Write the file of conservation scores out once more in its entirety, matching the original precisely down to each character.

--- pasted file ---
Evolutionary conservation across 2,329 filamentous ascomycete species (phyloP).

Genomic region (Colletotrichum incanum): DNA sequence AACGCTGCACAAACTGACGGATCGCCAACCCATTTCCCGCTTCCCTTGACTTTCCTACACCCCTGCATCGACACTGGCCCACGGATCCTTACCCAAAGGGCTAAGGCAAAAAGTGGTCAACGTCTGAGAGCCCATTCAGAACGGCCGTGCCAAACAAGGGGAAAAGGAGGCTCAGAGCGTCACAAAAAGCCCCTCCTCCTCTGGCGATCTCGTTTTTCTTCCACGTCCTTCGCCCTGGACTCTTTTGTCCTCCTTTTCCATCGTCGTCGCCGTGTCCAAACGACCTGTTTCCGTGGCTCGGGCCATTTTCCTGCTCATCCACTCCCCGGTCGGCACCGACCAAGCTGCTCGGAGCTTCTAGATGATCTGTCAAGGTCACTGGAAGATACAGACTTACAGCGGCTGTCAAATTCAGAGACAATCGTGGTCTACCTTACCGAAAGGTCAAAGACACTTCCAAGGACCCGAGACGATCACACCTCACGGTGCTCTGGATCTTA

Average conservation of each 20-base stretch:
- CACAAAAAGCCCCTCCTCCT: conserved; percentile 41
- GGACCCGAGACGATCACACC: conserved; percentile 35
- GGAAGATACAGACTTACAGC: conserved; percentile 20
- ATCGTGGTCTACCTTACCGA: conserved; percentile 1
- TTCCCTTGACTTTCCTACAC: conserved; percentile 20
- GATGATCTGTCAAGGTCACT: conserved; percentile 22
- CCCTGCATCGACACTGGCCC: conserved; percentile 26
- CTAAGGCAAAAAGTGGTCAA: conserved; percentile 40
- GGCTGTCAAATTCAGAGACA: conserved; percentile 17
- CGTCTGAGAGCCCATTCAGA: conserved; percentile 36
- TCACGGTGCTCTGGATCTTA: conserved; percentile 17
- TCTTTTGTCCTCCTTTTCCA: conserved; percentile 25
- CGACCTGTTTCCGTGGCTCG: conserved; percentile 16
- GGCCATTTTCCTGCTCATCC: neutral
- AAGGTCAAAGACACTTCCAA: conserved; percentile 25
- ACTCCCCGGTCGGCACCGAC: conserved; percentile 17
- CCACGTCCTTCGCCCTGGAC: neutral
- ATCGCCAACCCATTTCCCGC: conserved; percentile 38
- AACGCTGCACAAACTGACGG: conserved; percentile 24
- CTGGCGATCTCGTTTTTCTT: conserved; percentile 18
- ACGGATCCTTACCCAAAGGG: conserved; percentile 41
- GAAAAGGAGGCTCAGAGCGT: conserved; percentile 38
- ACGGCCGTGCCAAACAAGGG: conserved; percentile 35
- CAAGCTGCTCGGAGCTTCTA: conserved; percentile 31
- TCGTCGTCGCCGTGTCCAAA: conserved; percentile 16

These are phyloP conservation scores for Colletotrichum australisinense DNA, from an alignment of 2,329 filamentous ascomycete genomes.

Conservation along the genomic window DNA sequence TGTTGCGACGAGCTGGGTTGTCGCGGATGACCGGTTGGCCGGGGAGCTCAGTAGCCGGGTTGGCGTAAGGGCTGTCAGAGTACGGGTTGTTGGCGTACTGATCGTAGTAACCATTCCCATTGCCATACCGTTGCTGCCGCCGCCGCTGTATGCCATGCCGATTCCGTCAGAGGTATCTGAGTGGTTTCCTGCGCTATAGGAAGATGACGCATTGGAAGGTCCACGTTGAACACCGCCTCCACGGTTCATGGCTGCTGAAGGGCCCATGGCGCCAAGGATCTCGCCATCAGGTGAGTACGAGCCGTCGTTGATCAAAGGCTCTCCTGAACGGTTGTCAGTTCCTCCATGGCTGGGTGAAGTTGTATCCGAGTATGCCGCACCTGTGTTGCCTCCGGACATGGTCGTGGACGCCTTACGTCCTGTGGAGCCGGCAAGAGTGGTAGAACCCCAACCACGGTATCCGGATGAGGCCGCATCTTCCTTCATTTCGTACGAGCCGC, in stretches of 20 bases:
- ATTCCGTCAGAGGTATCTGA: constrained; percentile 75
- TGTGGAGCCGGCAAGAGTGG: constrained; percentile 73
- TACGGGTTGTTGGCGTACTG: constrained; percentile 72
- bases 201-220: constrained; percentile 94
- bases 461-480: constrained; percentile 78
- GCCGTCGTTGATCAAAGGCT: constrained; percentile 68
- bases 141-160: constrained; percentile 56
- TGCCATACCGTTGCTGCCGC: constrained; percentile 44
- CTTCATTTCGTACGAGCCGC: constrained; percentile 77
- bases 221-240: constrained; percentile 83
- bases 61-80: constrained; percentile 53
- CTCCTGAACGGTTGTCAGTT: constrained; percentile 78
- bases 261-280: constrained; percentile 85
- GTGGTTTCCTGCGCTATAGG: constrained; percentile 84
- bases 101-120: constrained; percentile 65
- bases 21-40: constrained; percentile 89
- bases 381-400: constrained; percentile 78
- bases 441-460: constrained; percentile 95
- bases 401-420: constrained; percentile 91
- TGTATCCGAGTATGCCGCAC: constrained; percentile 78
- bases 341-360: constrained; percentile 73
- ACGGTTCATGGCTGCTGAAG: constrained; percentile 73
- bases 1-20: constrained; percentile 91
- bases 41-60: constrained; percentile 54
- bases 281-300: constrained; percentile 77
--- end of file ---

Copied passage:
Evolutionary conservation across 2,329 filamentous ascomycete species (phyloP).

Genomic region (Colletotrichum incanum): DNA sequence AACGCTGCACAAACTGACGGATCGCCAACCCATTTCCCGCTTCCCTTGACTTTCCTACACCCCTGCATCGACACTGGCCCACGGATCCTTACCCAAAGGGCTAAGGCAAAAAGTGGTCAACGTCTGAGAGCCCATTCAGAACGGCCGTGCCAAACAAGGGGAAAAGGAGGCTCAGAGCGTCACAAAAAGCCCCTCCTCCTCTGGCGATCTCGTTTTTCTTCCACGTCCTTCGCCCTGGACTCTTTTGTCCTCCTTTTCCATCGTCGTCGCCGTGTCCAAACGACCTGTTTCCGTGGCTCGGGCCATTTTCCTGCTCATCCACTCCCCGGTCGGCACCGACCAAGCTGCTCGGAGCTTCTAGATGATCTGTCAAGGTCACTGGAAGATACAGACTTACAGCGGCTGTCAAATTCAGAGACAATCGTGGTCTACCTTACCGAAAGGTCAAAGACACTTCCAAGGACCCGAGACGATCACACCTCACGGTGCTCTGGATCTTA

Average conservation of each 20-base stretch:
- CACAAAAAGCCCCTCCTCCT: conserved; percentile 41
- GGACCCGAGACGATCACACC: conserved; percentile 35
- GGAAGATACAGACTTACAGC: conserved; percentile 20
- ATCGTGGTCTACCTTACCGA: conserved; percentile 1
- TTCCCTTGACTTTCCTACAC: conserved; percentile 20
- GATGATCTGTCAAGGTCACT: conserved; percentile 22
- CCCTGCATCGACACTGGCCC: conserved; percentile 26
- CTAAGGCAAAAAGTGGTCAA: conserved; percentile 40
- GGCTGTCAAATTCAGAGACA: conserved; percentile 17
- CGTCTGAGAGCCCATTCAGA: conserved; percentile 36
- TCACGGTGCTCTGGATCTTA: conserved; percentile 17
- TCTTTTGTCCTCCTTTTCCA: conserved; percentile 25
- CGACCTGTTTCCGTGGCTCG: conserved; percentile 16
- GGCCATTTTCCTGCTCATCC: neutral
- AAGGTCAAAGACACTTCCAA: conserved; percentile 25
- ACTCCCCGGTCGGCACCGAC: conserved; percentile 17
- CCACGTCCTTCGCCCTGGAC: neutral
- ATCGCCAACCCATTTCCCGC: conserved; percentile 38
- AACGCTGCACAAACTGACGG: conserved; percentile 24
- CTGGCGATCTCGTTTTTCTT: conserved; percentile 18
- ACGGATCCTTACCCAAAGGG: conserved; percentile 41
- GAAAAGGAGGCTCAGAGCGT: conserved; percentile 38
- ACGGCCGTGCCAAACAAGGG: conserved; percentile 35
- CAAGCTGCTCGGAGCTTCTA: conserved; percentile 31
- TCGTCGTCGCCGTGTCCAAA: conserved; percentile 16

These are phyloP conservation scores for Colletotrichum australisinense DNA, from an alignment of 2,329 filamentous ascomycete genomes.

Conservation along the genomic window DNA sequence TGTTGCGACGAGCTGGGTTGTCGCGGATGACCGGTTGGCCGGGGAGCTCAGTAGCCGGGTTGGCGTAAGGGCTGTCAGAGTACGGGTTGTTGGCGTACTGATCGTAGTAACCATTCCCATTGCCATACCGTTGCTGCCGCCGCCGCTGTATGCCATGCCGATTCCGTCAGAGGTATCTGAGTGGTTTCCTGCGCTATAGGAAGATGACGCATTGGAAGGTCCACGTTGAACACCGCCTCCACGGTTCATGGCTGCTGAAGGGCCCATGGCGCCAAGGATCTCGCCATCAGGTGAGTACGAGCCGTCGTTGATCAAAGGCTCTCCTGAACGGTTGTCAGTTCCTCCATGGCTGGGTGAAGTTGTATCCGAGTATGCCGCACCTGTGTTGCCTCCGGACATGGTCGTGGACGCCTTACGTCCTGTGGAGCCGGCAAGAGTGGTAGAACCCCAACCACGGTATCCGGATGAGGCCGCATCTTCCTTCATTTCGTACGAGCCGC, in stretches of 20 bases:
- ATTCCGTCAGAGGTATCTGA: constrained; percentile 75
- TGTGGAGCCGGCAAGAGTGG: constrained; percentile 73
- TACGGGTTGTTGGCGTACTG: constrained; percentile 72
- bases 201-220: constrained; percentile 94
- bases 461-480: constrained; percentile 78
- GCCGTCGTTGATCAAAGGCT: constrained; percentile 68
- bases 141-160: constrained; percentile 56
- TGCCATACCGTTGCTGCCGC: constrained; percentile 44
- CTTCATTTCGTACGAGCCGC: constrained; percentile 77
- bases 221-240: constrained; percentile 83
- bases 61-80: constrained; percentile 53
- CTCCTGAACGGTTGTCAGTT: constrained; percentile 78
- bases 261-280: constrained; percentile 85
- GTGGTTTCCTGCGCTATAGG: constrained; percentile 84
- bases 101-120: constrained; percentile 65
- bases 21-40: constrained; percentile 89
- bases 381-400: constrained; percentile 78
- bases 441-460: constrained; percentile 95
- bases 401-420: constrained; percentile 91
- TGTATCCGAGTATGCCGCAC: constrained; percentile 78
- bases 341-360: constrained; percentile 73
- ACGGTTCATGGCTGCTGAAG: constrained; percentile 73
- bases 1-20: constrained; percentile 91
- bases 41-60: constrained; percentile 54
- bases 281-300: constrained; percentile 77